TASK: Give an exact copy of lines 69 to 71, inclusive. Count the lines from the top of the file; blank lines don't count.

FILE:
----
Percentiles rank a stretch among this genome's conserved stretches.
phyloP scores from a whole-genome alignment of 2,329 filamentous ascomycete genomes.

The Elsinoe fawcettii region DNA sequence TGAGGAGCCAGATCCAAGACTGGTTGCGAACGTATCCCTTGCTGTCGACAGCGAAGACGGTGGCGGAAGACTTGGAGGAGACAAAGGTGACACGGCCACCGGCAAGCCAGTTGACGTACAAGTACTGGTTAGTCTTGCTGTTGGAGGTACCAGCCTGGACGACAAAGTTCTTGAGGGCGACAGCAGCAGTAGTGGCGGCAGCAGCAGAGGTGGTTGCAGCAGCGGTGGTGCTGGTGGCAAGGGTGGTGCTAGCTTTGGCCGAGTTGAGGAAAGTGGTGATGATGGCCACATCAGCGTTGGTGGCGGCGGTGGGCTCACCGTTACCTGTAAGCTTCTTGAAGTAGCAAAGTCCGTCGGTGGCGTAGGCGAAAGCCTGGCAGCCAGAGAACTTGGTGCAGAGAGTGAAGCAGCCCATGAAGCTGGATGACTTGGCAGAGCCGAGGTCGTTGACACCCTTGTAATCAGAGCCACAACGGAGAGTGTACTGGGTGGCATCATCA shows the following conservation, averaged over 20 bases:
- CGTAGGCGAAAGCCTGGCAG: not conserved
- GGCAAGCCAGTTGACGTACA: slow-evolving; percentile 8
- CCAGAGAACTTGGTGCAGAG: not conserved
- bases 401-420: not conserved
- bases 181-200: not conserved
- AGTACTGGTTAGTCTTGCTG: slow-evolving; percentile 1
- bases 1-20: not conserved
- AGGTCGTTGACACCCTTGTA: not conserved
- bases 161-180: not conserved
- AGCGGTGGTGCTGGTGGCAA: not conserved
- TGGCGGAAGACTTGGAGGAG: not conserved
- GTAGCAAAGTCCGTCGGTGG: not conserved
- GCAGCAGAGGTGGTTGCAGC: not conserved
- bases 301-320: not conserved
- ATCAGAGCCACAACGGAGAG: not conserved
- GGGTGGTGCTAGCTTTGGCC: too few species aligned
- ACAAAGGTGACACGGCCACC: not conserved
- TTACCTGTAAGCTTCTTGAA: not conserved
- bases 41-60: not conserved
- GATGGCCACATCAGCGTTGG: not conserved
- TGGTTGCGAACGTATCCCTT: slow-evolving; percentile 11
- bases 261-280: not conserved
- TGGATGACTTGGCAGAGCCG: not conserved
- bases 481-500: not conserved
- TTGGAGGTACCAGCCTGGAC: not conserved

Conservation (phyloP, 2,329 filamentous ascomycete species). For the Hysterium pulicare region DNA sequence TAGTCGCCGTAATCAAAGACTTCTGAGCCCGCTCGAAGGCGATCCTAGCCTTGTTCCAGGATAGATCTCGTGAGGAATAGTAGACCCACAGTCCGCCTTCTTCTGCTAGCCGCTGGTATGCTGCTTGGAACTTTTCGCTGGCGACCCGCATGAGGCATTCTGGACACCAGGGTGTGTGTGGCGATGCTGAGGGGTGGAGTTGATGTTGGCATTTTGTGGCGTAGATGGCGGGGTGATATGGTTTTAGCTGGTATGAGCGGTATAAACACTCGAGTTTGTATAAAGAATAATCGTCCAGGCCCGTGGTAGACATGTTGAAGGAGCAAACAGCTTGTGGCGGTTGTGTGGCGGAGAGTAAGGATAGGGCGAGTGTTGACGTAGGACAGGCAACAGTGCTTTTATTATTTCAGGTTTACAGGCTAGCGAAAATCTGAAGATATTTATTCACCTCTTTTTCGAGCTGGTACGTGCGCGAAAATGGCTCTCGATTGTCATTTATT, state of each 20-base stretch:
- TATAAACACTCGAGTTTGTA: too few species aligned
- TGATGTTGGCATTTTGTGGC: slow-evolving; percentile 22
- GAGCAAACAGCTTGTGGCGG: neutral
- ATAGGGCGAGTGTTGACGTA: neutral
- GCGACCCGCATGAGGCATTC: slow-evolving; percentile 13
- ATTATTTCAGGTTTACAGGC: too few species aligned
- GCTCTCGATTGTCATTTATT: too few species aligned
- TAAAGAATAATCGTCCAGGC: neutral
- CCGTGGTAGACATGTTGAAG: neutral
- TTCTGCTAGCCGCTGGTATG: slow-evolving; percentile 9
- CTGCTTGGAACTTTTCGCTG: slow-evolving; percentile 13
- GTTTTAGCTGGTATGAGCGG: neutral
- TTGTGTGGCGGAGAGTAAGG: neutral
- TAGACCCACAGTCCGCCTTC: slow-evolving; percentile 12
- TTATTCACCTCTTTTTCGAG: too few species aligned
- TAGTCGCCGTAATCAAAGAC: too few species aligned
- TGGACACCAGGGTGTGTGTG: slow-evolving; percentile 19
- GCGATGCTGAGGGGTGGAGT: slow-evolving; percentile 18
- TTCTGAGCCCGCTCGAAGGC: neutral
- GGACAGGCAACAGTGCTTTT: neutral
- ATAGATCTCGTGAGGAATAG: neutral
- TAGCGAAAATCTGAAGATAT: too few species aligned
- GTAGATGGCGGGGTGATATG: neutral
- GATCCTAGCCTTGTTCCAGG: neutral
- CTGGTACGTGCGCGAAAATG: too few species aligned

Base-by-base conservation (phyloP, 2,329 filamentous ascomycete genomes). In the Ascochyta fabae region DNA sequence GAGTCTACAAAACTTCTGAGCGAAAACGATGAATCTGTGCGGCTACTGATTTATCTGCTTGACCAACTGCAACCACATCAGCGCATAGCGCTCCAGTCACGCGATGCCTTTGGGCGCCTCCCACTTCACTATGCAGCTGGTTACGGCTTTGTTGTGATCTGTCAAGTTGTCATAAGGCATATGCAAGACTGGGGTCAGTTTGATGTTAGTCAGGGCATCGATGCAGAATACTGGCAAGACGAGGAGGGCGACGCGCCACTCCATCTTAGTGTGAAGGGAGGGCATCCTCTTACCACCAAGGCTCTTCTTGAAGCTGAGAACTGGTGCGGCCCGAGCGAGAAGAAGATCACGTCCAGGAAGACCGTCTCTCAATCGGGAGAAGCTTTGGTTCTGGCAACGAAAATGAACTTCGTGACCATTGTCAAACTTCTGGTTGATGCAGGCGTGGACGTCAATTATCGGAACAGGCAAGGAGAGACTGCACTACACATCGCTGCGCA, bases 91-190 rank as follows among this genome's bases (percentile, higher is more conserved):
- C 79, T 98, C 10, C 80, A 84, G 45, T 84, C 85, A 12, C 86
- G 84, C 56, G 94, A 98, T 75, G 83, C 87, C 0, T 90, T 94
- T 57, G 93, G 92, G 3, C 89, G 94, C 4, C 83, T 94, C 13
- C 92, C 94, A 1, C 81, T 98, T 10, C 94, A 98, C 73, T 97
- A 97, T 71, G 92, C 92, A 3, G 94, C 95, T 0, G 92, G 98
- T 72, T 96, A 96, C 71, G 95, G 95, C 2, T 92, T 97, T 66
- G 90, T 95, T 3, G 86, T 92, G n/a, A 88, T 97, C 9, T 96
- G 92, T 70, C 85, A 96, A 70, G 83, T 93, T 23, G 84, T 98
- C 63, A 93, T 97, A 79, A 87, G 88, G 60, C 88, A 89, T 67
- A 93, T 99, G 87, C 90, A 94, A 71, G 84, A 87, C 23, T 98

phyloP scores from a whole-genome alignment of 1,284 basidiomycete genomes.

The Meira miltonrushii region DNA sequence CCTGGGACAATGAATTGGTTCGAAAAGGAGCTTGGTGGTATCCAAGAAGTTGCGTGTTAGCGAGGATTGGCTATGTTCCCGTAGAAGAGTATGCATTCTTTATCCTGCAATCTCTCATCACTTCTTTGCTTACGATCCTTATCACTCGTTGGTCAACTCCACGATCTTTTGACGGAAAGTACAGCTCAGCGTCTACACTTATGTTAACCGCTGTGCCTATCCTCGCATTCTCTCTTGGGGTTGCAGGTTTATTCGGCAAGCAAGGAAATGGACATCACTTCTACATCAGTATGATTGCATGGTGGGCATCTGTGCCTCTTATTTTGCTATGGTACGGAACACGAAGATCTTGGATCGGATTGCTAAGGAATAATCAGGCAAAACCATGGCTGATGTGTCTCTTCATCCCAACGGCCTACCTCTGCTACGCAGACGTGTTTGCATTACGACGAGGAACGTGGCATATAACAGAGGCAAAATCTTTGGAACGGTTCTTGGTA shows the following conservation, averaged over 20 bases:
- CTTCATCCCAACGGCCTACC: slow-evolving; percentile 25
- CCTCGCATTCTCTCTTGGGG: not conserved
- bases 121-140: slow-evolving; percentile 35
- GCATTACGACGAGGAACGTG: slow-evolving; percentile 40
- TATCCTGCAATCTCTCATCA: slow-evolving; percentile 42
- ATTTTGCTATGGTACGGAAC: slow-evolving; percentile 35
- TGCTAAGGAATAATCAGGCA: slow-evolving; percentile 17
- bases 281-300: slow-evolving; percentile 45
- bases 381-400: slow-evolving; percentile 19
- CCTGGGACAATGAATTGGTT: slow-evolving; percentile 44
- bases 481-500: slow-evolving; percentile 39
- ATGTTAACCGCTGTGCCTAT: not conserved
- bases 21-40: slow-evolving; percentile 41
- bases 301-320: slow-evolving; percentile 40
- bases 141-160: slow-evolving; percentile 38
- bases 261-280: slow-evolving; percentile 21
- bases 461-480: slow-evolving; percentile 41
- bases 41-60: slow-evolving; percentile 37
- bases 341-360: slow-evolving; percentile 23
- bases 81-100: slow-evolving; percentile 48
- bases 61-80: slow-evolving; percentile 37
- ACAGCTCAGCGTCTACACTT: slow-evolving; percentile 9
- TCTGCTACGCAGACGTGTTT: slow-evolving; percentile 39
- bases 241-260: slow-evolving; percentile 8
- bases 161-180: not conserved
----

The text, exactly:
- CCTCGCATTCTCTCTTGGGG: not conserved
- bases 121-140: slow-evolving; percentile 35
- GCATTACGACGAGGAACGTG: slow-evolving; percentile 40